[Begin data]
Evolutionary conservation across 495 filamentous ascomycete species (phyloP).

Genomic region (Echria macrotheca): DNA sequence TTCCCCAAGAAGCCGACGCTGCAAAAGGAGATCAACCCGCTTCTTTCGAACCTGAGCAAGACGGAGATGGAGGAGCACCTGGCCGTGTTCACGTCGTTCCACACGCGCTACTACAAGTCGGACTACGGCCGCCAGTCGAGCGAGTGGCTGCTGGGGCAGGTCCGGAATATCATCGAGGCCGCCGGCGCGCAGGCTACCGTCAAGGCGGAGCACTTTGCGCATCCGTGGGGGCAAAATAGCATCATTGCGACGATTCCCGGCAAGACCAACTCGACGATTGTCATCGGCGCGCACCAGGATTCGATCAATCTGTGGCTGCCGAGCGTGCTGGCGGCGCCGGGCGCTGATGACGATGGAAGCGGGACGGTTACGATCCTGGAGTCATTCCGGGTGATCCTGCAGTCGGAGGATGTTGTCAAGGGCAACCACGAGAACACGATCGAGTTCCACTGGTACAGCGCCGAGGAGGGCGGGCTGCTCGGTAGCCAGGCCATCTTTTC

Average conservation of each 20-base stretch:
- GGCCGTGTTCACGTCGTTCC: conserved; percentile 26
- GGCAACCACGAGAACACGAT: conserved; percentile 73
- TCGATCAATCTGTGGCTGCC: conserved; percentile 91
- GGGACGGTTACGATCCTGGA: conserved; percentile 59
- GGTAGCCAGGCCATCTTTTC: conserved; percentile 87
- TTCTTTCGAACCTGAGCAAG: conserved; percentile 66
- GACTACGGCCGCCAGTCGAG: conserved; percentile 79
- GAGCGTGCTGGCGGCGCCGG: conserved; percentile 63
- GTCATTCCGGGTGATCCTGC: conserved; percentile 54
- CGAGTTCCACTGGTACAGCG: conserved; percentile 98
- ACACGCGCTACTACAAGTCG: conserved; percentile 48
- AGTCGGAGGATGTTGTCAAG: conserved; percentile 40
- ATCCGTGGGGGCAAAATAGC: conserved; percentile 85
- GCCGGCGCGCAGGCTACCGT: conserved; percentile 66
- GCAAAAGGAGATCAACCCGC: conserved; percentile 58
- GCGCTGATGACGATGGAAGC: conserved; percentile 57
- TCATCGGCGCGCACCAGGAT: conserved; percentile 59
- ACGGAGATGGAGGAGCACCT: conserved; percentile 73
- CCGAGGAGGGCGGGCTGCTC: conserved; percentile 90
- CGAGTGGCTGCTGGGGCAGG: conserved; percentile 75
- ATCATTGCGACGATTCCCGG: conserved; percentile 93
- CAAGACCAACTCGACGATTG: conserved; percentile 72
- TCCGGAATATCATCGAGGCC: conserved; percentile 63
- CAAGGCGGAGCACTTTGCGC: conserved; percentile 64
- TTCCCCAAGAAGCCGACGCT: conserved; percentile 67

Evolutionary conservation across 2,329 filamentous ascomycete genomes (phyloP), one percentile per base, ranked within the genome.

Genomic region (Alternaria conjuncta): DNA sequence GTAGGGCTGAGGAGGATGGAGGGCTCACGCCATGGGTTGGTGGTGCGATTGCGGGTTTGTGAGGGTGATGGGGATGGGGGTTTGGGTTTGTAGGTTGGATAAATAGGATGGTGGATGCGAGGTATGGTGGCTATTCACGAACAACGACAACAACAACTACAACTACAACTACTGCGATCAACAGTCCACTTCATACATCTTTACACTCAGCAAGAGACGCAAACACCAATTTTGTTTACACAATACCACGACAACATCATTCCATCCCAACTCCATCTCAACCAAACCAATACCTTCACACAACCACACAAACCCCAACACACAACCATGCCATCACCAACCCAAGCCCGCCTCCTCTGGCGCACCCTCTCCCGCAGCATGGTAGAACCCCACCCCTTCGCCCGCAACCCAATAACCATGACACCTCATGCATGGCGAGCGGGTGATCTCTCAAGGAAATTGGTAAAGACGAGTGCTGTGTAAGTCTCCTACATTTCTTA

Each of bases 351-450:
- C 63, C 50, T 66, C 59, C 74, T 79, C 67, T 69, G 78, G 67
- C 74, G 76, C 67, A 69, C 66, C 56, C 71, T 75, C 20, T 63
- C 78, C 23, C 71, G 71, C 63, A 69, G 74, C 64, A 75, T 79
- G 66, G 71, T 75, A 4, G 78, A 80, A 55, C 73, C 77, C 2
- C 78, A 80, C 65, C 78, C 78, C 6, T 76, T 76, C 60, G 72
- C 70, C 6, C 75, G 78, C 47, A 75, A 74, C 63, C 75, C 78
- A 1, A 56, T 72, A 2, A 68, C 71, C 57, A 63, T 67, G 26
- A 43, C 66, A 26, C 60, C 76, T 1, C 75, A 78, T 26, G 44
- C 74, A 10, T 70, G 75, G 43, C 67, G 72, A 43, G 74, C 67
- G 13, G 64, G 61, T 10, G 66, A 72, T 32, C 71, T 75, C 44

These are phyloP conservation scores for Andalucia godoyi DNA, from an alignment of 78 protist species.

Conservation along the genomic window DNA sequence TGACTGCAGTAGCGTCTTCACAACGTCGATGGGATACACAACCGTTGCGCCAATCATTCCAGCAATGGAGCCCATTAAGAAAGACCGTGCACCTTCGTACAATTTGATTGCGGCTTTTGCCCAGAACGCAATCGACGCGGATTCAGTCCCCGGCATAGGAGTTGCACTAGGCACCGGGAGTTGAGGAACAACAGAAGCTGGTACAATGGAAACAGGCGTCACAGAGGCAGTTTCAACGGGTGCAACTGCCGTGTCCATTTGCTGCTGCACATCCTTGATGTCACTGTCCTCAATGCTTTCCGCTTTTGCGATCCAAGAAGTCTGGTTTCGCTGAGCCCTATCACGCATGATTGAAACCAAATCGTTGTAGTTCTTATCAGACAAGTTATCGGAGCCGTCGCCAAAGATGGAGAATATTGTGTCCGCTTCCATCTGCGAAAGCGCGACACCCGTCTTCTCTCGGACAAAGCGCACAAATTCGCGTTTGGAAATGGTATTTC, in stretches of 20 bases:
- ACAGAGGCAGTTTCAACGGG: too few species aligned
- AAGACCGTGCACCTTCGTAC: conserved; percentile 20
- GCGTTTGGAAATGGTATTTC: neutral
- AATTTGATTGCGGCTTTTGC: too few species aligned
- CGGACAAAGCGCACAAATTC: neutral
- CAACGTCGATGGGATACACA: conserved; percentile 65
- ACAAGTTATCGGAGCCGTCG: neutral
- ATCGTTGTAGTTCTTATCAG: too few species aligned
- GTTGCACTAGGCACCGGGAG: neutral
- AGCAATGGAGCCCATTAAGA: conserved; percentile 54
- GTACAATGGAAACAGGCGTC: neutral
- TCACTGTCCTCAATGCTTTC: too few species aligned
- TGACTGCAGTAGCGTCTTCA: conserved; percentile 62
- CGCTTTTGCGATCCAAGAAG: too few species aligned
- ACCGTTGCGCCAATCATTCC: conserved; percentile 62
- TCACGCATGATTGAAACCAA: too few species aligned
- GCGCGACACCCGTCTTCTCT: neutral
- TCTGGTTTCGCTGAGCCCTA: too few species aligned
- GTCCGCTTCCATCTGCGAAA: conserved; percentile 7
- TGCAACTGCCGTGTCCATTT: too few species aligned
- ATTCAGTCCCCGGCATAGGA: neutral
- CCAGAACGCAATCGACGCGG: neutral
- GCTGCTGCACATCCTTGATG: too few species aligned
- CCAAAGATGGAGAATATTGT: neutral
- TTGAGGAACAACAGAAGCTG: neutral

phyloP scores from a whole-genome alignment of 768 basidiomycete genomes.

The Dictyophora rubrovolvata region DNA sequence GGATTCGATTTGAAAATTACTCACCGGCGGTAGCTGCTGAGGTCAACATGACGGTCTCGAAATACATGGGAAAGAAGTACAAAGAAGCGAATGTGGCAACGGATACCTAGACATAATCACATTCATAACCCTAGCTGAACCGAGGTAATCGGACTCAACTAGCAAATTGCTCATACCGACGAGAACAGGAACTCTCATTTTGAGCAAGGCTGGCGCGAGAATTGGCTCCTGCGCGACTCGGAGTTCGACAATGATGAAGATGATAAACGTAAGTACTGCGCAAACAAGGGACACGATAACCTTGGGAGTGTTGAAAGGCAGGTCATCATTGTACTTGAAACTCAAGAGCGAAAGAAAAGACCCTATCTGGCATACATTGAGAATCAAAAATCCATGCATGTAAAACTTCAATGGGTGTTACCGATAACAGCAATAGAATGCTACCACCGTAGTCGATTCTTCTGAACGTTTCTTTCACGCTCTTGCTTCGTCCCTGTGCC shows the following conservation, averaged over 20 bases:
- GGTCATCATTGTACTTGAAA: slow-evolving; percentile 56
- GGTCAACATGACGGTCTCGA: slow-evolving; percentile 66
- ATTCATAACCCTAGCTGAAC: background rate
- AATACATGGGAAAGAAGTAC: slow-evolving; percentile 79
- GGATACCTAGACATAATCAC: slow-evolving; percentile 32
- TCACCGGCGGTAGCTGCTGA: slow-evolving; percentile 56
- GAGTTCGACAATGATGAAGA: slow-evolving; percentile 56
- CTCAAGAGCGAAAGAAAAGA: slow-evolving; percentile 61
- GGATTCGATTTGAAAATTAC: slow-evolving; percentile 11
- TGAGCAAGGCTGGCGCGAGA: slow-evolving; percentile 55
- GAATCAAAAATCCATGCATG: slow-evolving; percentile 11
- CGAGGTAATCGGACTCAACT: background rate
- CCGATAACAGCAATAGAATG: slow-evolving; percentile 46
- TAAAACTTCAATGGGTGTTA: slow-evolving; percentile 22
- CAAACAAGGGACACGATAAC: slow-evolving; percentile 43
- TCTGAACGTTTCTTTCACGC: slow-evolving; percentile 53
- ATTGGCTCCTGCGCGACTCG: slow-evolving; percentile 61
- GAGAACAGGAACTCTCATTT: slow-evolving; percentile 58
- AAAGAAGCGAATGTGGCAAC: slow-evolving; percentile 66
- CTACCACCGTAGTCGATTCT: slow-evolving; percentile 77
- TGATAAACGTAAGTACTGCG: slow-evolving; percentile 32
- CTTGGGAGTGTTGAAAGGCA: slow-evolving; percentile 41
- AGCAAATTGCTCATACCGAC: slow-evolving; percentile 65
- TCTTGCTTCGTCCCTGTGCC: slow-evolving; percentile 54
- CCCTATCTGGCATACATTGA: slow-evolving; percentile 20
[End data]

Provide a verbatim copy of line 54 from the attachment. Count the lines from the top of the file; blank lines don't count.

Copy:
- GTACAATGGAAACAGGCGTC: neutral